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Wood Street Journal

Informed Marketing Insights & Inspiration

Our goal for the Wood Street Journal is simple: to educate and empower the reader by providing you with the tools to market your business, organization, or cause online. We do this by offering posts by experts on web design, tech trends, SEO, social, content marketing, and more. If there are any related topics you’d like us to cover, please let us know!

The Internet is Changing the PR Industry

Something really interesting is happening to the PR industry because of the Internet.

This thing called technology has completely flipped the industry on its head. So much so, in fact, PRSA (the trade organization) had to redefine what is that we do for the first time in years.

The new definition is:

Public relations is a strategic communication process that builds mutually beneficial relationships between organizations and their publics.

It’s a better definition than the one created in 1982, but doesn’t allow for things PR professionals need to incorporate into their skill sets. Things such as web development, mobile marketing, search, and optimized content.

The web, it turns out, is extremely important in the job of a PR professional. Much more important today than it was even three years ago.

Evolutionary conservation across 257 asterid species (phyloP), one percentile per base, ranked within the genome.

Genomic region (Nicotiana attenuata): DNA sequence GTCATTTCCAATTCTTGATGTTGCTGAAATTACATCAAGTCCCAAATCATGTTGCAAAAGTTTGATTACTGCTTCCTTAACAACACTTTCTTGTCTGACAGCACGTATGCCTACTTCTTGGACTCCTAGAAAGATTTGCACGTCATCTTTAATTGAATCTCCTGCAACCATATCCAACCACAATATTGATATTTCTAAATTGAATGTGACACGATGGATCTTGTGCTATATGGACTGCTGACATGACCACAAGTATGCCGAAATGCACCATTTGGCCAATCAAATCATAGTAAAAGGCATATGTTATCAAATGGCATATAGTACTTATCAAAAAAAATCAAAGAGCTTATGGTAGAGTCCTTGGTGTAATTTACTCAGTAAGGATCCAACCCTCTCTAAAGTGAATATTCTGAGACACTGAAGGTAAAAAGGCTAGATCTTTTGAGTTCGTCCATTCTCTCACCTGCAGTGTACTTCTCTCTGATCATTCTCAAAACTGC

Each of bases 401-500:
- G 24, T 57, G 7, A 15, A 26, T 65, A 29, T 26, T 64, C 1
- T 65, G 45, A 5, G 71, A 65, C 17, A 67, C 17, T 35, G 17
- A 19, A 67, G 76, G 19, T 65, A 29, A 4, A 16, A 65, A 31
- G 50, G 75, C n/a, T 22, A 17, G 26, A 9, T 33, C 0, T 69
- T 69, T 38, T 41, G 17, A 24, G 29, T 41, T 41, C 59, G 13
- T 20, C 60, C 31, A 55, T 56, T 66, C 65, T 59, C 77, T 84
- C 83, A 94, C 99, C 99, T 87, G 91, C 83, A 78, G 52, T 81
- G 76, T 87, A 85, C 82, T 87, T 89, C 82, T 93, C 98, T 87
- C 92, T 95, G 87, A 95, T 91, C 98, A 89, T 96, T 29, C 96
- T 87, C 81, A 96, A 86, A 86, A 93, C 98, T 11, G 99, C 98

It used to be your website was an online version of your corporate brochure. But times, they are a changin’. Your website now needs to be a living and breathing thing that changes daily, if not multiple times a day.

We used to have paid media (advertising) and earned media (media relations). Now we have owned media, which is the content you produce and distribute.

Owned media is great because, if you can write in an engaging and conversational way, while adding value, you no longer have to depend on media buys and influencers and journalists to tell your story for you. You can do it yourself.

PR professionals have always had to be good writers. Writing for the web is not a new skill, but is a twist on the types of writing we’ve always done. Rather than it being newsworthy or polished, it becomes a conversation. Rather than it being a way to shout messages, it becomes a dialogue.

The web is redefining the way we do our jobs and it’s up to us to keep up. I imagine a world where the web is creating 90 percent of our business opportunities, while the remaining 10 percent is still focused on the important face-to-face meetings.

If PR professionals don’t soon figure out how to use the web to their advantage, the industry, as a whole could die.

What are your experiences with PR these days? Let us know in the comments section below.


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